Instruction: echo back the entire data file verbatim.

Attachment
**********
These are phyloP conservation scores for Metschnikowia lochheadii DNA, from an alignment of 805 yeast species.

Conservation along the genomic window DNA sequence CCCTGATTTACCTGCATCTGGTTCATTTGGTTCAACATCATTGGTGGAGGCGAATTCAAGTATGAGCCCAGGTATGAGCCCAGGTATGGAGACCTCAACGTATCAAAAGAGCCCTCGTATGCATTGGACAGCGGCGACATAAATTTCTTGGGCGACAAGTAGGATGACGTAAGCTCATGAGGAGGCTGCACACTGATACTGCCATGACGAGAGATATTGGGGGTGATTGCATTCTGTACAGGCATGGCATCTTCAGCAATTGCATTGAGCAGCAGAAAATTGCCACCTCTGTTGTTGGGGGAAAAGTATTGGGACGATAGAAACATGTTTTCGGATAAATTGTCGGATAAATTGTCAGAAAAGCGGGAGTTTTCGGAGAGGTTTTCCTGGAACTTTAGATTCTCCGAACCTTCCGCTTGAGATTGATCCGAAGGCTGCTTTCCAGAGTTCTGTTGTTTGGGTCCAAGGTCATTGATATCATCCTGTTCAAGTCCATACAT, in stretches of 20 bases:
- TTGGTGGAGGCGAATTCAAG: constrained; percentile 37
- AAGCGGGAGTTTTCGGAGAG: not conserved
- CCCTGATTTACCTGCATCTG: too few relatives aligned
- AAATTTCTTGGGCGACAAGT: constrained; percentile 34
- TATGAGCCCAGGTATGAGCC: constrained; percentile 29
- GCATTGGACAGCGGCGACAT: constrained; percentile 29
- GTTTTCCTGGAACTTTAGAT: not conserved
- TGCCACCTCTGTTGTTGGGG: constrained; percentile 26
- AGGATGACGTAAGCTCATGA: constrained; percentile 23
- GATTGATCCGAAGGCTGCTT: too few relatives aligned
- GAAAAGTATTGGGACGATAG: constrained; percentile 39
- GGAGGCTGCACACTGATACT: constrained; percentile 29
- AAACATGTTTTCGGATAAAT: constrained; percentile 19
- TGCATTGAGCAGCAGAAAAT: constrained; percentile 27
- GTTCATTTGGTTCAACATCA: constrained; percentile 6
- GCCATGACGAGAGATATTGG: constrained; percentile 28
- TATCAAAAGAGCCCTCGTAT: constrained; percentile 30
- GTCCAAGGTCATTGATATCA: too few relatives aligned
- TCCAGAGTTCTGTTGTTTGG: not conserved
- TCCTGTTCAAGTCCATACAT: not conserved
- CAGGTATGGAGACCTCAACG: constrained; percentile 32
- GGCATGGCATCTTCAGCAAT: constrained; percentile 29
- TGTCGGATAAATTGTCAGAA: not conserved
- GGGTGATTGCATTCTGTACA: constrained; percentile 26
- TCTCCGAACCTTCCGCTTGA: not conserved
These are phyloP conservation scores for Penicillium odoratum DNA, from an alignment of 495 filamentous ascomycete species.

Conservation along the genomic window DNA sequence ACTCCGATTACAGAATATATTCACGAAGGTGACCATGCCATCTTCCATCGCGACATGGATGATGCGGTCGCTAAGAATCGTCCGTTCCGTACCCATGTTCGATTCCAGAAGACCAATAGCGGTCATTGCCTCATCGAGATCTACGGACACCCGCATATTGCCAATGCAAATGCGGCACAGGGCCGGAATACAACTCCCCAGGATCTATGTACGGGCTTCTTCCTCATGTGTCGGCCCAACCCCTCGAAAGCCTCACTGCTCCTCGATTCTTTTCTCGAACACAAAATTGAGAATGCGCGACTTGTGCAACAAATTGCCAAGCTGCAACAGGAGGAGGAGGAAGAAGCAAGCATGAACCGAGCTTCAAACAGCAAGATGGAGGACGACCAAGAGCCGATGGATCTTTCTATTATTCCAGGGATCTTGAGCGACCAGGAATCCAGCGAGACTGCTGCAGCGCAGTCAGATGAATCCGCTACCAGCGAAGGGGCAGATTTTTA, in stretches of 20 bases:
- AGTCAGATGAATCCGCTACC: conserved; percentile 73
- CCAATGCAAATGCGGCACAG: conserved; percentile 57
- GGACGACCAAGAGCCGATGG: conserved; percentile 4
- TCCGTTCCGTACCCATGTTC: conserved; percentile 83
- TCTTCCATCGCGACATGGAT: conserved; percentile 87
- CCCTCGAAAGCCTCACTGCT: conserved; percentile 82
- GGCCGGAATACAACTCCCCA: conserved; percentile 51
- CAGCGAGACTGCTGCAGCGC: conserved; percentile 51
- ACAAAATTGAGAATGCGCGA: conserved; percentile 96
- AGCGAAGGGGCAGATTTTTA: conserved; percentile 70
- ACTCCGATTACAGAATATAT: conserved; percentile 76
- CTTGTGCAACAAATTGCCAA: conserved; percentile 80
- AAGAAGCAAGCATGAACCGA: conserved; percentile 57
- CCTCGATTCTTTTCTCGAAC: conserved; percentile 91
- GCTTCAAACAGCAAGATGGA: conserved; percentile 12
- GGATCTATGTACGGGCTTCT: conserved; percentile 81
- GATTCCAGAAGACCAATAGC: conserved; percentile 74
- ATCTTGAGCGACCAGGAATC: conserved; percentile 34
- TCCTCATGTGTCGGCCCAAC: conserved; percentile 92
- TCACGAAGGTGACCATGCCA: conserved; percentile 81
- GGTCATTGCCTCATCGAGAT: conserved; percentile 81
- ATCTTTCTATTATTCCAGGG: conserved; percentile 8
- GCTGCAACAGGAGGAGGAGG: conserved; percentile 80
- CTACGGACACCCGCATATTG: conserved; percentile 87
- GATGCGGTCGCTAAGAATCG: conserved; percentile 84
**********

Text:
These are phyloP conservation scores for Metschnikowia lochheadii DNA, from an alignment of 805 yeast species.

Conservation along the genomic window DNA sequence CCCTGATTTACCTGCATCTGGTTCATTTGGTTCAACATCATTGGTGGAGGCGAATTCAAGTATGAGCCCAGGTATGAGCCCAGGTATGGAGACCTCAACGTATCAAAAGAGCCCTCGTATGCATTGGACAGCGGCGACATAAATTTCTTGGGCGACAAGTAGGATGACGTAAGCTCATGAGGAGGCTGCACACTGATACTGCCATGACGAGAGATATTGGGGGTGATTGCATTCTGTACAGGCATGGCATCTTCAGCAATTGCATTGAGCAGCAGAAAATTGCCACCTCTGTTGTTGGGGGAAAAGTATTGGGACGATAGAAACATGTTTTCGGATAAATTGTCGGATAAATTGTCAGAAAAGCGGGAGTTTTCGGAGAGGTTTTCCTGGAACTTTAGATTCTCCGAACCTTCCGCTTGAGATTGATCCGAAGGCTGCTTTCCAGAGTTCTGTTGTTTGGGTCCAAGGTCATTGATATCATCCTGTTCAAGTCCATACAT, in stretches of 20 bases:
- TTGGTGGAGGCGAATTCAAG: constrained; percentile 37
- AAGCGGGAGTTTTCGGAGAG: not conserved
- CCCTGATTTACCTGCATCTG: too few relatives aligned
- AAATTTCTTGGGCGACAAGT: constrained; percentile 34
- TATGAGCCCAGGTATGAGCC: constrained; percentile 29
- GCATTGGACAGCGGCGACAT: constrained; percentile 29
- GTTTTCCTGGAACTTTAGAT: not conserved
- TGCCACCTCTGTTGTTGGGG: constrained; percentile 26
- AGGATGACGTAAGCTCATGA: constrained; percentile 23
- GATTGATCCGAAGGCTGCTT: too few relatives aligned
- GAAAAGTATTGGGACGATAG: constrained; percentile 39
- GGAGGCTGCACACTGATACT: constrained; percentile 29
- AAACATGTTTTCGGATAAAT: constrained; percentile 19
- TGCATTGAGCAGCAGAAAAT: constrained; percentile 27
- GTTCATTTGGTTCAACATCA: constrained; percentile 6
- GCCATGACGAGAGATATTGG: constrained; percentile 28
- TATCAAAAGAGCCCTCGTAT: constrained; percentile 30
- GTCCAAGGTCATTGATATCA: too few relatives aligned
- TCCAGAGTTCTGTTGTTTGG: not conserved
- TCCTGTTCAAGTCCATACAT: not conserved
- CAGGTATGGAGACCTCAACG: constrained; percentile 32
- GGCATGGCATCTTCAGCAAT: constrained; percentile 29
- TGTCGGATAAATTGTCAGAA: not conserved
- GGGTGATTGCATTCTGTACA: constrained; percentile 26
- TCTCCGAACCTTCCGCTTGA: not conserved
These are phyloP conservation scores for Penicillium odoratum DNA, from an alignment of 495 filamentous ascomycete species.

Conservation along the genomic window DNA sequence ACTCCGATTACAGAATATATTCACGAAGGTGACCATGCCATCTTCCATCGCGACATGGATGATGCGGTCGCTAAGAATCGTCCGTTCCGTACCCATGTTCGATTCCAGAAGACCAATAGCGGTCATTGCCTCATCGAGATCTACGGACACCCGCATATTGCCAATGCAAATGCGGCACAGGGCCGGAATACAACTCCCCAGGATCTATGTACGGGCTTCTTCCTCATGTGTCGGCCCAACCCCTCGAAAGCCTCACTGCTCCTCGATTCTTTTCTCGAACACAAAATTGAGAATGCGCGACTTGTGCAACAAATTGCCAAGCTGCAACAGGAGGAGGAGGAAGAAGCAAGCATGAACCGAGCTTCAAACAGCAAGATGGAGGACGACCAAGAGCCGATGGATCTTTCTATTATTCCAGGGATCTTGAGCGACCAGGAATCCAGCGAGACTGCTGCAGCGCAGTCAGATGAATCCGCTACCAGCGAAGGGGCAGATTTTTA, in stretches of 20 bases:
- AGTCAGATGAATCCGCTACC: conserved; percentile 73
- CCAATGCAAATGCGGCACAG: conserved; percentile 57
- GGACGACCAAGAGCCGATGG: conserved; percentile 4
- TCCGTTCCGTACCCATGTTC: conserved; percentile 83
- TCTTCCATCGCGACATGGAT: conserved; percentile 87
- CCCTCGAAAGCCTCACTGCT: conserved; percentile 82
- GGCCGGAATACAACTCCCCA: conserved; percentile 51
- CAGCGAGACTGCTGCAGCGC: conserved; percentile 51
- ACAAAATTGAGAATGCGCGA: conserved; percentile 96
- AGCGAAGGGGCAGATTTTTA: conserved; percentile 70
- ACTCCGATTACAGAATATAT: conserved; percentile 76
- CTTGTGCAACAAATTGCCAA: conserved; percentile 80
- AAGAAGCAAGCATGAACCGA: conserved; percentile 57
- CCTCGATTCTTTTCTCGAAC: conserved; percentile 91
- GCTTCAAACAGCAAGATGGA: conserved; percentile 12
- GGATCTATGTACGGGCTTCT: conserved; percentile 81
- GATTCCAGAAGACCAATAGC: conserved; percentile 74
- ATCTTGAGCGACCAGGAATC: conserved; percentile 34
- TCCTCATGTGTCGGCCCAAC: conserved; percentile 92
- TCACGAAGGTGACCATGCCA: conserved; percentile 81
- GGTCATTGCCTCATCGAGAT: conserved; percentile 81
- ATCTTTCTATTATTCCAGGG: conserved; percentile 8
- GCTGCAACAGGAGGAGGAGG: conserved; percentile 80
- CTACGGACACCCGCATATTG: conserved; percentile 87
- GATGCGGTCGCTAAGAATCG: conserved; percentile 84